The government of Israel has decided to treat digital currencies like bitcoin as assets instead of foreign currencies for the purpose of taxation.
The Israel Tax Authority released a draft circular last week, which detailed “the tax professional activities of virtual currencies.”
Under the new rules, transactions involving bitcoins in the country will be treated as barter transactions, and any profit from coin sales can be charged with capital gains tax, which starts at 25 percent. Aside from the capital gains tax on those profits, the ITA said commercial sales and trading transactions may also be subjected to value added tax.
The ITA said profits made from the sale of cryptocurrencies in the country will be need to be declared to the tax authority.
“According to the Bank of Israel, virtual currency is not considered ‘foreign currency,’ and therefore these coins will be considered in accordance with the Income Tax Ordinance as ‘assets’ and their sale will be taxed as a sale of ‘property’ and income from their sale will be classified as capital income and capital gains will be taxed according to the fixed tax rates,” the tax authority said in a statement.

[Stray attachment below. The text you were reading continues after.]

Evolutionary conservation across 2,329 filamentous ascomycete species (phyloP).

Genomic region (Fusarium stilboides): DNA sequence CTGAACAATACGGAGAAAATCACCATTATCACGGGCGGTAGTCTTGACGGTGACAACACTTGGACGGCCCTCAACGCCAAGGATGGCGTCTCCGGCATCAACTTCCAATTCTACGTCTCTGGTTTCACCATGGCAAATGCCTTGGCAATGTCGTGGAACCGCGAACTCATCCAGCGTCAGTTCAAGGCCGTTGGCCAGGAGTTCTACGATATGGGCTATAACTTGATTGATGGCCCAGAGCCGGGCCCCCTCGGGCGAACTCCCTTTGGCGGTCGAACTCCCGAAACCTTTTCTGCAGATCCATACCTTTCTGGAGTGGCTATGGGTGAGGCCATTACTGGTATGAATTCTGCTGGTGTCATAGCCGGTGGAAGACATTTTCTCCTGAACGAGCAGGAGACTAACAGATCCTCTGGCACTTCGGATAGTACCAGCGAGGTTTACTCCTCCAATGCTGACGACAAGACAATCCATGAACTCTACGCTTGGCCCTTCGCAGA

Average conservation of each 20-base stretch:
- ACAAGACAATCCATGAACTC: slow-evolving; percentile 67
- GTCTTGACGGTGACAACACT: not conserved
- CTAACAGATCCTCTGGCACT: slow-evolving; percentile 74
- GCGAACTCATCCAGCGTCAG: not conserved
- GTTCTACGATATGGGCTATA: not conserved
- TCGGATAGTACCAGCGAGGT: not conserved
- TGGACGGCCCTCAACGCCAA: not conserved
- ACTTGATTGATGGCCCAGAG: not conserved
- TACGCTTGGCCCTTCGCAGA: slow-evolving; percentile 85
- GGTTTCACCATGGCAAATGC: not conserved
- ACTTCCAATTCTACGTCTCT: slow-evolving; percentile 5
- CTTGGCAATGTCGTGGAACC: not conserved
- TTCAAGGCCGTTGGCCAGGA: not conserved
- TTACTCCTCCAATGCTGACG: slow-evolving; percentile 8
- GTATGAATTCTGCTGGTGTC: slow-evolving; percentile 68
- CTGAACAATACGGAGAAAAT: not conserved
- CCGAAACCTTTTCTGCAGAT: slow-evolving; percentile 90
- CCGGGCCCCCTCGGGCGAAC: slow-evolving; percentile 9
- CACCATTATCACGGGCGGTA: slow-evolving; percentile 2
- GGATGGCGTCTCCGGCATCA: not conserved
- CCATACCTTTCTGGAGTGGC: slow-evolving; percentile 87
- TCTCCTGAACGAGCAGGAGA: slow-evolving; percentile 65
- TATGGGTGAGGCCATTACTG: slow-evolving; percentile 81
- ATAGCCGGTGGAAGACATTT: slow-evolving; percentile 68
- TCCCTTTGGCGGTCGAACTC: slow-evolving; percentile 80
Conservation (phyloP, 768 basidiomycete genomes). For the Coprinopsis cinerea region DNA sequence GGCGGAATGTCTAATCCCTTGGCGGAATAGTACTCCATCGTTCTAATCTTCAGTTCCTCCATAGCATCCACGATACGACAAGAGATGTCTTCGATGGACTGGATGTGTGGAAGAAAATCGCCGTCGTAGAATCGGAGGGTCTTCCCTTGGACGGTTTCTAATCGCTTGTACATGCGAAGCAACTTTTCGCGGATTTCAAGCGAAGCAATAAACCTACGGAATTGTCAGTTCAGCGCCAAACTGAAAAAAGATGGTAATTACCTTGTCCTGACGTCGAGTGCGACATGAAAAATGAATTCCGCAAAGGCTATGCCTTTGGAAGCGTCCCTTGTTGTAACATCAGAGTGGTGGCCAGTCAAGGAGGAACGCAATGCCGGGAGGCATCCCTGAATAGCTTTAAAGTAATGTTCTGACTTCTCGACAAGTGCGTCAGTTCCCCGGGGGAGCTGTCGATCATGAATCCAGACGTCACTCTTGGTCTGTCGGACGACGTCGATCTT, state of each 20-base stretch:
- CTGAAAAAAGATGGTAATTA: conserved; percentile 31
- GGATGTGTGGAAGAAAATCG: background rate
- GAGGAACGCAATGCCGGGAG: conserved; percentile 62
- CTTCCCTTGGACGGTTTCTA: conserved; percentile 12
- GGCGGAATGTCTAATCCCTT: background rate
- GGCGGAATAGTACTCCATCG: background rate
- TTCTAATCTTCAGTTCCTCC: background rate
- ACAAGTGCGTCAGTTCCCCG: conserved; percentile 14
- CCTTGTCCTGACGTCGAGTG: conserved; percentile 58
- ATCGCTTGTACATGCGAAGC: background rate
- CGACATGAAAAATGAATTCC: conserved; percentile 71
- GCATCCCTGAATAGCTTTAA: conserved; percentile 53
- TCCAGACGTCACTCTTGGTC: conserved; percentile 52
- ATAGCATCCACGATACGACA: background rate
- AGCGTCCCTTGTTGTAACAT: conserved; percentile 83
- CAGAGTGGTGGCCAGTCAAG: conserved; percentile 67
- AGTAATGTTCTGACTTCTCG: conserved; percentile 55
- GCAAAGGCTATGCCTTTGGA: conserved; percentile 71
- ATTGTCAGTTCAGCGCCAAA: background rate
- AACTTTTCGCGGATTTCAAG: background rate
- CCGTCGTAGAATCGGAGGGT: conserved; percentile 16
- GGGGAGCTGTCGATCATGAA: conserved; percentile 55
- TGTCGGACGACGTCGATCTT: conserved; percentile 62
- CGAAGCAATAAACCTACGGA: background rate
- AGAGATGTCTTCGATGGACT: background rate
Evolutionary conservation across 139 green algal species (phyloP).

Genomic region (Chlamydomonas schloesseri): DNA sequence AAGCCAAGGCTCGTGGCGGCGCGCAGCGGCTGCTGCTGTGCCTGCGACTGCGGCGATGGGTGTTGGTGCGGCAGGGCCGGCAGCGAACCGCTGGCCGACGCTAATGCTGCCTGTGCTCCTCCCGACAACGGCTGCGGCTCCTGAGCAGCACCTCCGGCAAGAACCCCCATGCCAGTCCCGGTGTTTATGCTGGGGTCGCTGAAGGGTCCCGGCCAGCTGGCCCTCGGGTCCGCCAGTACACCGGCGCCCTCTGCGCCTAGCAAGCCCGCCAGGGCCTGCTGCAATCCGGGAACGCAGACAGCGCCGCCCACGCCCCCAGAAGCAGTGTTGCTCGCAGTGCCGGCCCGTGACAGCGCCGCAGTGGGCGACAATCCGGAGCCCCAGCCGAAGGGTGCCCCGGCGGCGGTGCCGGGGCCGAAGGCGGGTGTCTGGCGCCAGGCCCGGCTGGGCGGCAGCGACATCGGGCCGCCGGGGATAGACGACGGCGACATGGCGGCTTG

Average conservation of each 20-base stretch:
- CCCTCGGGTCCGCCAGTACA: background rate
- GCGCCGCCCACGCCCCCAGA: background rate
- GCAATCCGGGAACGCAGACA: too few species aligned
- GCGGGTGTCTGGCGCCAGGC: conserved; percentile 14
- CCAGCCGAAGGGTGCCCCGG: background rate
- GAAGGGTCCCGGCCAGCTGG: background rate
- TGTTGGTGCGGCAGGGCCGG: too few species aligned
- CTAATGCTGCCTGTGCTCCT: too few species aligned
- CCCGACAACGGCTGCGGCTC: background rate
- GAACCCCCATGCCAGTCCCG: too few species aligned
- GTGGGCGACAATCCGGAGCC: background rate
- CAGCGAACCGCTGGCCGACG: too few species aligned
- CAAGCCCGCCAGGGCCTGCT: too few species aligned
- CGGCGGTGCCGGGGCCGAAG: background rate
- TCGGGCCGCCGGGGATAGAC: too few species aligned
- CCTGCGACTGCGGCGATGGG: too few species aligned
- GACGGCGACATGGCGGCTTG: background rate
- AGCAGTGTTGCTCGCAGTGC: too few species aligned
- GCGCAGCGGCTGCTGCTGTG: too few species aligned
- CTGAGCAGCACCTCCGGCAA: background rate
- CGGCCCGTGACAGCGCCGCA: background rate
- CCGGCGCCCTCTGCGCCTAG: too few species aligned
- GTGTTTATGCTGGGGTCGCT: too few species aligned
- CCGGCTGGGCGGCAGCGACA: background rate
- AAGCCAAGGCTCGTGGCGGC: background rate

ITA’s announcement comes more than three years after reports surfaced that Israel would seek some degree of taxation on bitcoin transactions. Officials from the tax agency were quoted in 2013 saying that they wanted to pursue a means of taxing profits on bitcoin sales, but that they were uncertain on how to do so.
Israel is not the first country to tax cryptocurrency. In fact, the Israeli government’s move is similar to the decision made by tax authorities in the United States two years ago, when it decided to classify the popular digital currency as a type of taxable property.
Current bitcoin price
The price of bitcoin was up slightly on Monday morning, trading at $830.33.